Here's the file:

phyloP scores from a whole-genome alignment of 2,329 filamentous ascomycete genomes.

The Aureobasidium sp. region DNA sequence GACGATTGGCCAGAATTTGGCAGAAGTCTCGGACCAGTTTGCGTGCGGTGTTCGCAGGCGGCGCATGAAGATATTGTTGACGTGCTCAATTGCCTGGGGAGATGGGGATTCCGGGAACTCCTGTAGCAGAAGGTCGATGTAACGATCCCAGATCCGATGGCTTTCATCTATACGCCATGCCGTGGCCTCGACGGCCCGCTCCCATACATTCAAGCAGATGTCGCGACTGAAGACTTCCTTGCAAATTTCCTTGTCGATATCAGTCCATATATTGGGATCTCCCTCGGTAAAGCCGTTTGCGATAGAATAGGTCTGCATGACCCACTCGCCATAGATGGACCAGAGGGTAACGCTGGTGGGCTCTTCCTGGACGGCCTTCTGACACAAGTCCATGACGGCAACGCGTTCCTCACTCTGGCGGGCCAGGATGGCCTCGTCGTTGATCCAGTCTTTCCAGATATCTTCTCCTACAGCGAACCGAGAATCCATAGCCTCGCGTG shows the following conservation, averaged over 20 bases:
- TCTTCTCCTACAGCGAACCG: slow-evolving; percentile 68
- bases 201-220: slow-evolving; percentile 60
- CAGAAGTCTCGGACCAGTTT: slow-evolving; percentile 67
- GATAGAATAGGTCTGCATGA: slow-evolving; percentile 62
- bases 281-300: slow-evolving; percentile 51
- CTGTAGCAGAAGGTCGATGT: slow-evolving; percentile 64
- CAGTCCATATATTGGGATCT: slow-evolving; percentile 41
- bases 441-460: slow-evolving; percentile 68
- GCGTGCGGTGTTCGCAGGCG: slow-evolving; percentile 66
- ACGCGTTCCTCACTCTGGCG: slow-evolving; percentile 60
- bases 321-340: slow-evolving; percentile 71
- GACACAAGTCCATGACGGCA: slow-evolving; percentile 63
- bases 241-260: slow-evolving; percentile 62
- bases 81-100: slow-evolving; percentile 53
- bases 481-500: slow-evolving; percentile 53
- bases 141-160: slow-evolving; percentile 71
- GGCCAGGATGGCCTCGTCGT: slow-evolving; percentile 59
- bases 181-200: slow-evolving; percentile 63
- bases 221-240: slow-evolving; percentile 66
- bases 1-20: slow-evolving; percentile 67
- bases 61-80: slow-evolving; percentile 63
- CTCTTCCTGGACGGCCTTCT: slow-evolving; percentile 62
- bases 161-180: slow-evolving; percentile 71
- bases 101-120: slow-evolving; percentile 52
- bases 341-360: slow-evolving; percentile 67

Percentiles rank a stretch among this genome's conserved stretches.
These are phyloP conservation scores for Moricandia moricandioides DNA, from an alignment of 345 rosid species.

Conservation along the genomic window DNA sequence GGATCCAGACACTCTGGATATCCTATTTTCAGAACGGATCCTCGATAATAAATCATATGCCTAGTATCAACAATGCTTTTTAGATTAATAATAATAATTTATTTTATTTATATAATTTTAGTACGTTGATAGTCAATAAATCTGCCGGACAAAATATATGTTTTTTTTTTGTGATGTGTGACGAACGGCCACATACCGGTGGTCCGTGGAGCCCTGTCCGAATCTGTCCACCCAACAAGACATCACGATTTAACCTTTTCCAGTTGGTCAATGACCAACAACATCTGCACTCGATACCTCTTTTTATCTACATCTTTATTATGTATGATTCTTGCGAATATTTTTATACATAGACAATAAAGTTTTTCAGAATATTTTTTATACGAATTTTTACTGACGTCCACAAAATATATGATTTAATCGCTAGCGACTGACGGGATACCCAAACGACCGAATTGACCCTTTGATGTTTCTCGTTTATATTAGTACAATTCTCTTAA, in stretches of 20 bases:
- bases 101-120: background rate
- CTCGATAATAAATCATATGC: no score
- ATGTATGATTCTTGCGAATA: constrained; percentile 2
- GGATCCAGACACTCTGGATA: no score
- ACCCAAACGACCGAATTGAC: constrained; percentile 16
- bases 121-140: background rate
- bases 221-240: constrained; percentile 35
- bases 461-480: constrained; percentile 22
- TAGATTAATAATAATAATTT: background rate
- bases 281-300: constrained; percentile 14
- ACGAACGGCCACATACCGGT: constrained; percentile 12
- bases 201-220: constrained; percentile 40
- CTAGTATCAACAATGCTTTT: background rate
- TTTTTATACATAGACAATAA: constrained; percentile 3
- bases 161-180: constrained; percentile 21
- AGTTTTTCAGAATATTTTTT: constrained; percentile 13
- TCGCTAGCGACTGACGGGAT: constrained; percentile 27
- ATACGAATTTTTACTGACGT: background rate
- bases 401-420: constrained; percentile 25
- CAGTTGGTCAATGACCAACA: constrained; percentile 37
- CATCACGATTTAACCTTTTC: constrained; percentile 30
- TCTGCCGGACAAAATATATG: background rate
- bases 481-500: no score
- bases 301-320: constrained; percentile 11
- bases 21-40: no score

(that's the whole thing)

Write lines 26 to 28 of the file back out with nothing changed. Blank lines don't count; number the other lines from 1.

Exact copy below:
- bases 101-120: slow-evolving; percentile 52
- bases 341-360: slow-evolving; percentile 67

Percentiles rank a stretch among this genome's conserved stretches.